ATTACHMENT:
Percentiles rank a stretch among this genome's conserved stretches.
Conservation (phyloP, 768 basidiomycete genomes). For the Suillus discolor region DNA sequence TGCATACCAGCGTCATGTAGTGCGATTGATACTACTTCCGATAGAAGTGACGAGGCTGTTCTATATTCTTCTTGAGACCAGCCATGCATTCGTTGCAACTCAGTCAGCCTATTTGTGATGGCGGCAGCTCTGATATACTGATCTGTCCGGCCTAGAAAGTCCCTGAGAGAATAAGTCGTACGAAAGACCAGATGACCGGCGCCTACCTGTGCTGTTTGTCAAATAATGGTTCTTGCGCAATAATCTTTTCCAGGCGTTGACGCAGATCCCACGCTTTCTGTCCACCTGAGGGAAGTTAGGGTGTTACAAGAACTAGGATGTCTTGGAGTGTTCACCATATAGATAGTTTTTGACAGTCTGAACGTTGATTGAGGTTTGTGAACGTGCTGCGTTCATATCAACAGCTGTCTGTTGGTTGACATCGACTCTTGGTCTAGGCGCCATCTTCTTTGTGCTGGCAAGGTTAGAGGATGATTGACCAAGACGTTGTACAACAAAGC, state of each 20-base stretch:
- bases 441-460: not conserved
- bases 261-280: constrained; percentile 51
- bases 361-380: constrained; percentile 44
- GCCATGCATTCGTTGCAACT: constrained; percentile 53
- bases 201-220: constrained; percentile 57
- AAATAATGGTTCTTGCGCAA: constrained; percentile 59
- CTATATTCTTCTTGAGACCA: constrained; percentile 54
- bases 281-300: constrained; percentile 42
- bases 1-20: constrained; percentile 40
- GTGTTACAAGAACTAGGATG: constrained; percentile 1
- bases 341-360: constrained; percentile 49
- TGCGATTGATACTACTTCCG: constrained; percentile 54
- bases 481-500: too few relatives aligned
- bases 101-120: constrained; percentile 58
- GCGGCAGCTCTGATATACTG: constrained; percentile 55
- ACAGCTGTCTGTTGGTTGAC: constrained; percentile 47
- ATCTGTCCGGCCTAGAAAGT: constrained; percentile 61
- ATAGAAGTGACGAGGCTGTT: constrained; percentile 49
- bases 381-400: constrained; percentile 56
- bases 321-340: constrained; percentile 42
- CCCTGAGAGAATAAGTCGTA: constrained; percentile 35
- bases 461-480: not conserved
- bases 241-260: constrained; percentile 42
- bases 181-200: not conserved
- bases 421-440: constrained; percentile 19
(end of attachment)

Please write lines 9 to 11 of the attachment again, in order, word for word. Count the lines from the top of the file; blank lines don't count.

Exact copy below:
- CTATATTCTTCTTGAGACCA: constrained; percentile 54
- bases 281-300: constrained; percentile 42
- bases 1-20: constrained; percentile 40